On October 16, 1846, the first successful public demonstration of the use of ether for surgical anesthesia was performed at Massachusetts General Hospital, making pain-free surgery possible. Since then, the field has established a rich history, marked with countless advancements in patient care.

The impact of the anesthesia provider—whether a clinician, nurse anesthetist, technician, etc.—extends well beyond their patient’s bedside. Advancement in the field is often facilitated through dedicated research, innovation and development.

In celebration of the 175th anniversary of the birth of anesthesiology, William “Pepper” Denman, MD, Julian M. Goldman, MD, and Douglas Raines, MDMass General Department of Anesthesia, Critical Care and Pain Medicine pioneers in anesthesia business and research—share how they got where they are today, why clinical representation is critical in innovation and the lessons they have learned today.

Q. Did you always know that you would want to expand to areas outside of clinical care?

Denman: I always knew I wanted to help health care adopt new and better processes. In my clinical practice, I would get frustrated when it was difficult to get new devices and processes implemented into practice. The biggest driver for me was always, how do I change that? I had to answer that question.

Goldman: Early in my career, I saw many opportunities to leverage technology to improve a patient’s outcome and satisfaction and enhance a caregiver’s vigilance. I was frustrated that technologies that were easily deployable outside of health care, such as artificial intelligence, could not be translated to anesthesia to improve patient care. These early career experiences drove me to realize my interest in enabling health care interoperability as a key enabler of health care transformation (whereby different medical and information technology systems are able to communicate and exchange usable data).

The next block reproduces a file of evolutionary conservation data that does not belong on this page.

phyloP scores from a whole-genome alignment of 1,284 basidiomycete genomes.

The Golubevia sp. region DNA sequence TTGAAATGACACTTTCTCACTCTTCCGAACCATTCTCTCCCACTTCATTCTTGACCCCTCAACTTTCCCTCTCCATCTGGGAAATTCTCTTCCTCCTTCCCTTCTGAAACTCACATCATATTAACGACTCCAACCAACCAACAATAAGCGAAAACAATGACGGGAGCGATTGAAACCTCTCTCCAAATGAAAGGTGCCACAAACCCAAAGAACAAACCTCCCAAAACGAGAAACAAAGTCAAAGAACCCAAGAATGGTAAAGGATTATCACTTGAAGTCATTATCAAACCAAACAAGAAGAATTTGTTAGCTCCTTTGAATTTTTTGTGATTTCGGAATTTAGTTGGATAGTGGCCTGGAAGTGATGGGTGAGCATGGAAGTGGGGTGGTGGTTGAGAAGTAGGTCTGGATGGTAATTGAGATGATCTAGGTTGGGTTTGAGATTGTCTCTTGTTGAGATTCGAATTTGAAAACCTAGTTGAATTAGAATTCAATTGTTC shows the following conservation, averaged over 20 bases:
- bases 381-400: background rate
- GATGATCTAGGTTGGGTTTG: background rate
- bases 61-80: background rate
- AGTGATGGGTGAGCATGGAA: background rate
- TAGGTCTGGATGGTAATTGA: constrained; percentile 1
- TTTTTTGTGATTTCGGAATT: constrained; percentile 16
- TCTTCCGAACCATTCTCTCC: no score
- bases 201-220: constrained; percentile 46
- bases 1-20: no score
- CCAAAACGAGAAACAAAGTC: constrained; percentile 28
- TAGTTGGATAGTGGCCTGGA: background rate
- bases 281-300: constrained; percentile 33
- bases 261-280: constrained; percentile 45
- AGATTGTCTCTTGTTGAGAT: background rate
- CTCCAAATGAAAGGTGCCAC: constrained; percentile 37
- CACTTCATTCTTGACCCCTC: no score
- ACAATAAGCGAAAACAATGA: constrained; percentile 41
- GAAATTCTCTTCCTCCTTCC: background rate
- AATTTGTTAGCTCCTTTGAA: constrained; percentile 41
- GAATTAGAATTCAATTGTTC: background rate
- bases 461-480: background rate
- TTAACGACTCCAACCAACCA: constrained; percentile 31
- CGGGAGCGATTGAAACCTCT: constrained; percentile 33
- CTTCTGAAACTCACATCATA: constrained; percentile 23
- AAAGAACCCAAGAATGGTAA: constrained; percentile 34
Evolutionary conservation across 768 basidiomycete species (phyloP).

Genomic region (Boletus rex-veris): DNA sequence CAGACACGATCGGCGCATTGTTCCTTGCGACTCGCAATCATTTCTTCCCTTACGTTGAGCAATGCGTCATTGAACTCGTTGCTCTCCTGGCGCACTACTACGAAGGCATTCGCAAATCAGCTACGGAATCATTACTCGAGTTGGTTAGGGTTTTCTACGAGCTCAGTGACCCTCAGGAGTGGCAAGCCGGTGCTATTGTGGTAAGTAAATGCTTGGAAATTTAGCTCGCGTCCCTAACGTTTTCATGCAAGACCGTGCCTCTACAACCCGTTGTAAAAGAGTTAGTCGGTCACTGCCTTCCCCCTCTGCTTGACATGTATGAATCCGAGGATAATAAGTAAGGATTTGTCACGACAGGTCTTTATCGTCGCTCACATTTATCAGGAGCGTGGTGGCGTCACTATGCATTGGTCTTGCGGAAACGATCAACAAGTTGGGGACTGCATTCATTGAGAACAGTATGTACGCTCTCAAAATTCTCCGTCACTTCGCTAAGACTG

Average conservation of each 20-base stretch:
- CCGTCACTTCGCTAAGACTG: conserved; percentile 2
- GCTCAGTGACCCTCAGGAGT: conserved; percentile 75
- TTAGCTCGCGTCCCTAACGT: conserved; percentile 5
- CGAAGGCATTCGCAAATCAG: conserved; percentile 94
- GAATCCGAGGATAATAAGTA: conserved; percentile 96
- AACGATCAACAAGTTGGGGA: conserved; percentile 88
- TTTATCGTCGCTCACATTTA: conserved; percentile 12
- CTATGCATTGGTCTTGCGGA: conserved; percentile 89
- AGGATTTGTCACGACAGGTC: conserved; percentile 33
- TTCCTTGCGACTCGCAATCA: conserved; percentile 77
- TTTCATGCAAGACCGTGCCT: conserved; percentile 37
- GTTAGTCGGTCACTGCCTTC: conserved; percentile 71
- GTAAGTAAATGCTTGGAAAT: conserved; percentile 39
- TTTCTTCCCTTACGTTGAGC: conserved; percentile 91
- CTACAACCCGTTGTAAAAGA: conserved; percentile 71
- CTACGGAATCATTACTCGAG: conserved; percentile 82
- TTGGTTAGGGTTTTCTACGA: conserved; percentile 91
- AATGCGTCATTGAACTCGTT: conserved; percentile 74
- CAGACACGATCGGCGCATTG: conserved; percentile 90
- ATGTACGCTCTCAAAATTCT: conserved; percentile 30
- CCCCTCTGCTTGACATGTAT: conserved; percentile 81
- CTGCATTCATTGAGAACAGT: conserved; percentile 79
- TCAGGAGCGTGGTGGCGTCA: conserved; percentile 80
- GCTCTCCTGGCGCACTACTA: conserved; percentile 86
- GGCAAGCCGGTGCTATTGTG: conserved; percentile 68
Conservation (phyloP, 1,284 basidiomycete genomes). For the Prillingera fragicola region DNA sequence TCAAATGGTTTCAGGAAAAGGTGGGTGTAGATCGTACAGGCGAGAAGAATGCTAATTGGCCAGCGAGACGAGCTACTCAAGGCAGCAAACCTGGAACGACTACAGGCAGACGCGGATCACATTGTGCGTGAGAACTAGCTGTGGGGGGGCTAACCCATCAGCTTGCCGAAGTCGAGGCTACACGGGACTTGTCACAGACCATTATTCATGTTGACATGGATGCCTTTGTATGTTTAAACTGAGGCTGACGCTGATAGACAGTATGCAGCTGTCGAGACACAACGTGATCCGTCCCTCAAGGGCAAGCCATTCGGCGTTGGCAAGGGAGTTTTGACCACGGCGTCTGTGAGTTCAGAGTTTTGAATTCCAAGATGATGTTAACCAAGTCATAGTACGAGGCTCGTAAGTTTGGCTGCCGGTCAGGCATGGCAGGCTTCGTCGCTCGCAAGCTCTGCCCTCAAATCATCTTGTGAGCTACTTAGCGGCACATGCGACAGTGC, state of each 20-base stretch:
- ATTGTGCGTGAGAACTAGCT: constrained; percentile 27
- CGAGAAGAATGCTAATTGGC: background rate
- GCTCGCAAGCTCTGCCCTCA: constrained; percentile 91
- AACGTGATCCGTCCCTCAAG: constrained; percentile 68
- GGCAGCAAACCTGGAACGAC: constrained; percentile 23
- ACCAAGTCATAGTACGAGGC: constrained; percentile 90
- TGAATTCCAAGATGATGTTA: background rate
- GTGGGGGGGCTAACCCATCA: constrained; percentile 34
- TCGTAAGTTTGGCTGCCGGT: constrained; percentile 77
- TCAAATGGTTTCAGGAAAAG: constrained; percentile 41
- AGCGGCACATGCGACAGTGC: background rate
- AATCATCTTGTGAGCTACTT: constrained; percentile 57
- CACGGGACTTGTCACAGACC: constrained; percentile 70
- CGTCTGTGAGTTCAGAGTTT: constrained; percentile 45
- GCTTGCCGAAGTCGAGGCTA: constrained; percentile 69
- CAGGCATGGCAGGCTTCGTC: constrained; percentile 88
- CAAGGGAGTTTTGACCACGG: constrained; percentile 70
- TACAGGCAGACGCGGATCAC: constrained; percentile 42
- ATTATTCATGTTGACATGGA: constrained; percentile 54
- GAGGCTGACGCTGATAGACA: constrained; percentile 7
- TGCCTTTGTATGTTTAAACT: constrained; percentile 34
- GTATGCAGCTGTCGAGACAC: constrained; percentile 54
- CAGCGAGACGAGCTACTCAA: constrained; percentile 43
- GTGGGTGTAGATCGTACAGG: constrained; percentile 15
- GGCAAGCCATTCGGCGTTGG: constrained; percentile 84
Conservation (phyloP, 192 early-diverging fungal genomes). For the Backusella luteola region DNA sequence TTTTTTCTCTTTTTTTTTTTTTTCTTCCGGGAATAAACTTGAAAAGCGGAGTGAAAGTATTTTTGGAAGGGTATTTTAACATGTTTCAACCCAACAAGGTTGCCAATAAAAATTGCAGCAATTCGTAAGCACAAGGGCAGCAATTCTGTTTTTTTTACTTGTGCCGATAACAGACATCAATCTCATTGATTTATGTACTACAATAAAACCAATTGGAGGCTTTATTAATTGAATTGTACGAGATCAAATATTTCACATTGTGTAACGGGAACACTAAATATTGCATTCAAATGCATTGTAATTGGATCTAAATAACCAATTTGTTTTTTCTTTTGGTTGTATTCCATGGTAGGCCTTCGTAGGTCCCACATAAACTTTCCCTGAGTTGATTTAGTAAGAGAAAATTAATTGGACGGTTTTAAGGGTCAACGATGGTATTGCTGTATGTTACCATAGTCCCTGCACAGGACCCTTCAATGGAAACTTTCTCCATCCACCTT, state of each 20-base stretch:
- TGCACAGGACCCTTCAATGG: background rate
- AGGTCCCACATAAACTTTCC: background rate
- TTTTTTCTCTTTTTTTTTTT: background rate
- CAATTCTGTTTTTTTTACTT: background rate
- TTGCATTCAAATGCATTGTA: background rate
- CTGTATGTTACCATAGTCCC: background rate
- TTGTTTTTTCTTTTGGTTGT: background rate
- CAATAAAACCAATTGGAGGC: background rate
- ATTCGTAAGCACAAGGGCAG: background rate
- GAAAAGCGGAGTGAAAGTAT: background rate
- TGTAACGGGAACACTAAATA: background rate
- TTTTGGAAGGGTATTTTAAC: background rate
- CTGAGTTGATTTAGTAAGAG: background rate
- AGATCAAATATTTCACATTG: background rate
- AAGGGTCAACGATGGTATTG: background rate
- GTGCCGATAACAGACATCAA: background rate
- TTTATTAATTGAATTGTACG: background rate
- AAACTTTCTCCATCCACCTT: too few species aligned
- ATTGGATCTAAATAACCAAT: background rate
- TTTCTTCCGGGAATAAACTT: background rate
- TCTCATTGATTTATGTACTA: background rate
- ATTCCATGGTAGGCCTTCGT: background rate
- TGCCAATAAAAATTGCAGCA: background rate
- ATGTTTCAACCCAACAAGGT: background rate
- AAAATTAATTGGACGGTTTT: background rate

Raines: I became interested in anesthetic mechanisms and molecular pharmacology as an undergraduate. The way that we thought about the function of anesthetics back then was very different. I purposefully came to Mass General because it is the world's center for anesthetic mechanisms research, but I did not anticipate one day commercializing the technology that I helped to research.

Q. How did you get started?

Denman: You can look back at your journey and make it seem like you knew what you were doing. My career shifted when I met someone from a major medical device company, and he asked if I would consult for them part-time on malfunctions and complaints. When I started, I realized this organization didn’t have a clinical affairs team nor a health care economics team. This was my gateway, and I decided to try to build one.

Goldman: When I was a resident, I developed a point-of-care tool using a new hand-held touch-screen computer to pre-calculate doses for pediatric cardiac anesthesia to reduce dosing errors (this was way before the iPhone!). That led to my development of AI-based patient monitoring systems. These projects solidified my interest in translating technologies to anesthesia to enable smarter, safer ways to deliver care. My vision for the transformative role of technology was a bit ahead of the adoption curve, since medical technology, device standards and FDA regulation were still directed at the past, rather than focused on enabling a pathway for the future. But Mass General is a place where it's okay to be ahead of the curve and has provided us with the platform to drive change.

Raines: I was a chemistry major in college, and I started working with a researcher who was studying membrane biophysics and lipid bilayers. Since this is where we thought the anesthetics were working, it was a natural shift to anesthesia research. This led to a lot of positive experiences in medical school. When looking at residencies, I knew that I wanted research to be integral in my future career.

Q. How does your work in research and industry influence your approach to patient care?

Denman: I am so much more appreciative and aware of all the things Mass General does to allow me to practice medicine. The business side of my work has benefited me as a clinician and helped me think several steps ahead. I am more attuned to managing the clinical process and workflow; I make sure that everyone understands the goal and the thought process behind it. When people feel like part of the solution, they feel empowered.